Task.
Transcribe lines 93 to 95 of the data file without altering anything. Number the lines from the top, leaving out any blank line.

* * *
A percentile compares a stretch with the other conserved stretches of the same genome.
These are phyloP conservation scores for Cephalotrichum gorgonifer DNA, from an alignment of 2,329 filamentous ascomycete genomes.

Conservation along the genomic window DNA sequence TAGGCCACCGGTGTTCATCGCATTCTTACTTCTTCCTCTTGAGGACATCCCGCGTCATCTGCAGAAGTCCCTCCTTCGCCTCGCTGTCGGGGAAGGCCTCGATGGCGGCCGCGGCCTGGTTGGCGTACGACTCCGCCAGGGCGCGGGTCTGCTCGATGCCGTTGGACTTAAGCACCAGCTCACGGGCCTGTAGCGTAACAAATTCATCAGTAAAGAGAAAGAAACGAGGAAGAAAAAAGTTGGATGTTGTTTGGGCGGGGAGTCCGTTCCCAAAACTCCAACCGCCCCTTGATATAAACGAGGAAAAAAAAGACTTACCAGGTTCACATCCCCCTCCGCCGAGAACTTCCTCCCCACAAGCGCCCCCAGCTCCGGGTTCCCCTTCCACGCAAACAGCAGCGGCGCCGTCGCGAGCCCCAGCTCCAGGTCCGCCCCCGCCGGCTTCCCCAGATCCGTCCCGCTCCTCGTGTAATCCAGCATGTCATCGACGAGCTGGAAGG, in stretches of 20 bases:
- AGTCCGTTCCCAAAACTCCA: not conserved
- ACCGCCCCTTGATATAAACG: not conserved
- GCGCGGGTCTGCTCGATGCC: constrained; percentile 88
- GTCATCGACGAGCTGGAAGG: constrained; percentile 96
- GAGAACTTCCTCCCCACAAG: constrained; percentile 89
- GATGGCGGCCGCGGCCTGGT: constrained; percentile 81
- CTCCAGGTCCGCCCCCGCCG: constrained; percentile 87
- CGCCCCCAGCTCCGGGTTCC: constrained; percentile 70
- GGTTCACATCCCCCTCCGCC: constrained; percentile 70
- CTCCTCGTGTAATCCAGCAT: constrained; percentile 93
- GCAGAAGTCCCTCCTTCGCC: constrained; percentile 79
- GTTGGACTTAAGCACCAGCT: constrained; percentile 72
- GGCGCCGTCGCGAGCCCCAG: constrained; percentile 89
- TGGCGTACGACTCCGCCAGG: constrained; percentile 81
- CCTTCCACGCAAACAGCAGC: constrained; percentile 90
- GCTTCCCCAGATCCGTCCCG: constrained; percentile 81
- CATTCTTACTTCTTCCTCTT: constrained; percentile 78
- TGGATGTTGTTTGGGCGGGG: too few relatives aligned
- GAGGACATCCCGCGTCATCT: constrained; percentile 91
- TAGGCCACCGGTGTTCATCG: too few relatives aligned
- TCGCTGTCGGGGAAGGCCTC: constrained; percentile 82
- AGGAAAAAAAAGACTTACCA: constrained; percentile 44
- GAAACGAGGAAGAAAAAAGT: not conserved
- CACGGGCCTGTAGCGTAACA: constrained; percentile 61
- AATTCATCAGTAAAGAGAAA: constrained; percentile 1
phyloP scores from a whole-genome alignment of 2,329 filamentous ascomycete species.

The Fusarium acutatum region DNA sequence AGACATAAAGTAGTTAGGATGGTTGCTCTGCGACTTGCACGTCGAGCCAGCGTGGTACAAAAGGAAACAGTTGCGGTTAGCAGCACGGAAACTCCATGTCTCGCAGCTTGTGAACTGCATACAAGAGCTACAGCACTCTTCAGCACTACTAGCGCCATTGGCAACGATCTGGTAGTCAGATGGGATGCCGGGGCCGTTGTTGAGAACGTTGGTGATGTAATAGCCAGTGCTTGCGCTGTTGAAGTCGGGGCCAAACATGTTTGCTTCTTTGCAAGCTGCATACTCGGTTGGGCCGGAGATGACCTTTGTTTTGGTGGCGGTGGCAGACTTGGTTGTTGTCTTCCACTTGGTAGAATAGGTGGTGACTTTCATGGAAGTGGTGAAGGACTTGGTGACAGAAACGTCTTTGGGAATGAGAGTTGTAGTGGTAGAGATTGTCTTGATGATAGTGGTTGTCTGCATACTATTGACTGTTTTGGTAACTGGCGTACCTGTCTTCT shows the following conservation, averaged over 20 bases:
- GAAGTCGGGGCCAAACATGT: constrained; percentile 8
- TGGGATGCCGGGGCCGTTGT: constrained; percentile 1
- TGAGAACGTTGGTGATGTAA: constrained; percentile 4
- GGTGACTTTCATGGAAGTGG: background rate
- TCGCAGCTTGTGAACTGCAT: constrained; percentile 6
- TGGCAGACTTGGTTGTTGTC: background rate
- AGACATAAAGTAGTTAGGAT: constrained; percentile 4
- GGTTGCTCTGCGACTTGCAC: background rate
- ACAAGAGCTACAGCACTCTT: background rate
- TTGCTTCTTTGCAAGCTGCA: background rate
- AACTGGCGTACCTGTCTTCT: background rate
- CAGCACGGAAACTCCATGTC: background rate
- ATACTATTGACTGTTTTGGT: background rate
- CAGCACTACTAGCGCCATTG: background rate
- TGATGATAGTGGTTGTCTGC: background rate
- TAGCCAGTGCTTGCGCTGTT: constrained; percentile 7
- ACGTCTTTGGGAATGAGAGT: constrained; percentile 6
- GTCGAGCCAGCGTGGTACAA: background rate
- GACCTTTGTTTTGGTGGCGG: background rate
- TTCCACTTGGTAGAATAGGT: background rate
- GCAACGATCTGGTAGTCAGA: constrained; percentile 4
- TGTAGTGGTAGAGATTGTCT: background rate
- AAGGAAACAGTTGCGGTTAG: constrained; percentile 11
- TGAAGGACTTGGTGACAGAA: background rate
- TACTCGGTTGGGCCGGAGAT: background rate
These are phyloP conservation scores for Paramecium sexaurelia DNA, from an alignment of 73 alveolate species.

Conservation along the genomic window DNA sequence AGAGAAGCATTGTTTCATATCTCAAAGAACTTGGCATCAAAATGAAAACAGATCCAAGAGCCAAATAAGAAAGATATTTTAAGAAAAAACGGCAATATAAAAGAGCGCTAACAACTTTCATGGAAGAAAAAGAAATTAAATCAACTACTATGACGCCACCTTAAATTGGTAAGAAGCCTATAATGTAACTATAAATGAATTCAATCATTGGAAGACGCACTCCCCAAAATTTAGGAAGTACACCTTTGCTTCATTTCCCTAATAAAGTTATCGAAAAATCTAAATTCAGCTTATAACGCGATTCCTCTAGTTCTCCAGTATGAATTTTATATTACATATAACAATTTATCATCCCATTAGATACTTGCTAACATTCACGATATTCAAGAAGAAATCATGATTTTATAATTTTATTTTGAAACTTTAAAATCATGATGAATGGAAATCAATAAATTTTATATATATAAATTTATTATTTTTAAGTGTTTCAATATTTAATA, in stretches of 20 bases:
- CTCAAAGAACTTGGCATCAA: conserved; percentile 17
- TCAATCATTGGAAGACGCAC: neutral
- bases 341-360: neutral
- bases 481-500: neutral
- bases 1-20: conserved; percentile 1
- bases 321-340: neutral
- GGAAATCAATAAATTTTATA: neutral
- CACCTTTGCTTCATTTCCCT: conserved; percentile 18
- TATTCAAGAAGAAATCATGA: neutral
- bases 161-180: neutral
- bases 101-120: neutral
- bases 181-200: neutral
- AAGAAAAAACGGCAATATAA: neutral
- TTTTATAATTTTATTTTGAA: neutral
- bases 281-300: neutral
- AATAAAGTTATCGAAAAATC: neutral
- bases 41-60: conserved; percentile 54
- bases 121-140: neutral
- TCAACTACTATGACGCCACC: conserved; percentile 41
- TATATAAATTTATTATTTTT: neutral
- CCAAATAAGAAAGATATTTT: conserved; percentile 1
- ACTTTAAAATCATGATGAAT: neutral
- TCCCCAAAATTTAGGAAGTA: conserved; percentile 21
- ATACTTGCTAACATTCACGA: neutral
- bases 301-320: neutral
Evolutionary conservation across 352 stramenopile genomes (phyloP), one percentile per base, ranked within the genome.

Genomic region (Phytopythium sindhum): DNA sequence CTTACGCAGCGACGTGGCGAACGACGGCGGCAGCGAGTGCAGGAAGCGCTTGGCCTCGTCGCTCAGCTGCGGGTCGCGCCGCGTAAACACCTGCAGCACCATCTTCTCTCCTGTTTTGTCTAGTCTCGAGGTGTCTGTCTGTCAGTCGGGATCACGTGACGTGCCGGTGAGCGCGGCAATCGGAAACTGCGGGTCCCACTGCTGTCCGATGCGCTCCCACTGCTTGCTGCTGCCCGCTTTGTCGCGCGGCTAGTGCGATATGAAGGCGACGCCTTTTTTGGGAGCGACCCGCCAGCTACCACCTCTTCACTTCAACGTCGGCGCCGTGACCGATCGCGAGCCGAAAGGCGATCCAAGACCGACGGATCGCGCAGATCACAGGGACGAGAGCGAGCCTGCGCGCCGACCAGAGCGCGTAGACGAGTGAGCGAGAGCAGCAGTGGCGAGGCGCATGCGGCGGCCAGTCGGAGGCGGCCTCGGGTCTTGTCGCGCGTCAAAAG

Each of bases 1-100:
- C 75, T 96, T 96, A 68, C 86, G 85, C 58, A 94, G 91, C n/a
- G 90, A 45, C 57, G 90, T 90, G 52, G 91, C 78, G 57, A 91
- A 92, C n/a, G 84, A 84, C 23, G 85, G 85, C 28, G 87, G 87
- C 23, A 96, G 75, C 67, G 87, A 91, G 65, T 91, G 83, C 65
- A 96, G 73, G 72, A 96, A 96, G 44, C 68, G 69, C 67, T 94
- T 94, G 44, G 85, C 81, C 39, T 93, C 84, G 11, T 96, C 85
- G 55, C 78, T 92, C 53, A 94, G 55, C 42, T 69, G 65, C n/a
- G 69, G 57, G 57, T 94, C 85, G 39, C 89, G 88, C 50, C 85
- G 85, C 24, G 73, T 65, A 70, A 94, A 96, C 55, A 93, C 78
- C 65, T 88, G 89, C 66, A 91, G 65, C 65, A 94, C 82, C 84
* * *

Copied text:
- G 69, G 57, G 57, T 94, C 85, G 39, C 89, G 88, C 50, C 85
- G 85, C 24, G 73, T 65, A 70, A 94, A 96, C 55, A 93, C 78
- C 65, T 88, G 89, C 66, A 91, G 65, C 65, A 94, C 82, C 84